Their struggle through the subsequent decades was to avoid a repetition – – albeit along different geographical lines — of what they regarded as the historic error of 1947, the relinquishing of land they claim as integral to Eretz Israel.
It is against this backdrop that the effect of the present Likud-led government’s espousal of the basic logic of partition is so significant.
Prime Minister Benjamin Netanyahu, when he signed on to the Hebron Agreement in January, accepted that Israel would hand over to the Palestinians parts, although minuscule, of the West Bank.
With that move, he broke with the Likud orthodoxy regarding the integrity and sanctity of Eretz Israel.
To this extent, therefore, the 1947 partition plan can now be said to articulate a principle that is accepted, however reluctantly, by both of the mainstream forces in Israeli political life.
This perhaps accounts for a discernible moderation in the pejorative comments that the very words “partition” or “1947 resolution” used to elicit from people on the right of the Israeli political divide.
But the resolution is not out of the woods yet in terms of universal Israeli public acceptance. This is perhaps why the jubilee anniversary of the partition plan is passing with little fanfare.
Partition has always meant more than just the loss of part of the historical homeland.
It meant acquiescence to the creation of a separate Palestinian state alongside the Jewish state.
There is still strong opposition to this in Israeli politics, not only from government circles, but also from the left-of-center opposition.
This opposition is voiced even though, as the polls clearly demonstrate, most Israelis — including those most opposed to Palestinian statehood — concede that such a state is likely or even inevitable.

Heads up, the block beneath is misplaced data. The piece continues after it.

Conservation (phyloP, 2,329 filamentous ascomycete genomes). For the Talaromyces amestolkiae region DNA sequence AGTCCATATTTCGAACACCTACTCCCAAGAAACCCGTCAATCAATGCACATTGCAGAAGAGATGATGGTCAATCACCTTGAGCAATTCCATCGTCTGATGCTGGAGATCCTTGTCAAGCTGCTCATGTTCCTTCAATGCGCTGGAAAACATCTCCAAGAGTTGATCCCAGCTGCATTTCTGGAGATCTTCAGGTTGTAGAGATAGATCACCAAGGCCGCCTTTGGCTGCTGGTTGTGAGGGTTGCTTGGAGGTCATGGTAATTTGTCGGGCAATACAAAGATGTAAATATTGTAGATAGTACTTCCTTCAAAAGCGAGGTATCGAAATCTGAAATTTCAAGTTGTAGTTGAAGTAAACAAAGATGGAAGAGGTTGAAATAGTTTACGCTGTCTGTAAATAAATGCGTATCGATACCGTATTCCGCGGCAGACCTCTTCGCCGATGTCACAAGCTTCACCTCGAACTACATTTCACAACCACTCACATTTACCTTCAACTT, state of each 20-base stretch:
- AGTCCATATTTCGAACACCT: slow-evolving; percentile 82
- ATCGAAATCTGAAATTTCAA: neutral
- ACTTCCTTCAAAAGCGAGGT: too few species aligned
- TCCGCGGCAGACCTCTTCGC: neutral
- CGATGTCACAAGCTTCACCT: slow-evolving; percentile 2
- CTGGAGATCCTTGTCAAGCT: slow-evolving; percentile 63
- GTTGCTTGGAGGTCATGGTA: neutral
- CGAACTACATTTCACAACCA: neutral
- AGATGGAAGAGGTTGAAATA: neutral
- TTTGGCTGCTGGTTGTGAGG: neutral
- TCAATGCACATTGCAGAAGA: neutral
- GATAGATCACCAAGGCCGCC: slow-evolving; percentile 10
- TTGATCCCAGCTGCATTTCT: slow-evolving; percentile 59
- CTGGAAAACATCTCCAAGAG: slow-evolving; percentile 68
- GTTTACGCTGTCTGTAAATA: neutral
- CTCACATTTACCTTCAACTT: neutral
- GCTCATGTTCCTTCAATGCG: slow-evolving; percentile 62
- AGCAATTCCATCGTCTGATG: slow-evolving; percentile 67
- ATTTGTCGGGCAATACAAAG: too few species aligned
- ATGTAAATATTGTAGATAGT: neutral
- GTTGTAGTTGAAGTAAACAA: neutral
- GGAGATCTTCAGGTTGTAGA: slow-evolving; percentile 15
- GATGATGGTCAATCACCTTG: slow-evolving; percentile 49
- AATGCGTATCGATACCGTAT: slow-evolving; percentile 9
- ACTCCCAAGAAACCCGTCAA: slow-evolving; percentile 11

Just the same, the prospect of a Palestinian state is largely contemplated without enthusiasm — and hence the lack of excitement with which people here recall the tense debate and U.N. vote that was the first formal act in the drama of Israel’s birth.
The United Nations, moreover, has had a patchy and largely negative image in Israeli minds for much of the five decades that followed the partition vote.
During the long decades of the Cold War, bloc voting in the General Assembly and Soviet bully tacties in the Security Council resulted in Israel’s perpetual isolation in the United Nations.
As a result, generations of Israeli youth were brought up to sneer at and despise the international organization as hypocritical.
A lot of this changed with the 1993 Israeli-Palestinian accords, which, coming after the collapse of the Soviet empire, ushered in something of a honeymoon period for the Jewish state at the United Nations.
But, with the Netanyahu government’s adoption of a tougher stance in the peace process, Israel is unpopular again in the international arena.
Once again, anti-U.N. feeling is running high in Israel, especially in right- wing circles. And this naturally colors the sentiments that surface when people think back to that historic vote in the General Assembly 50 years ago.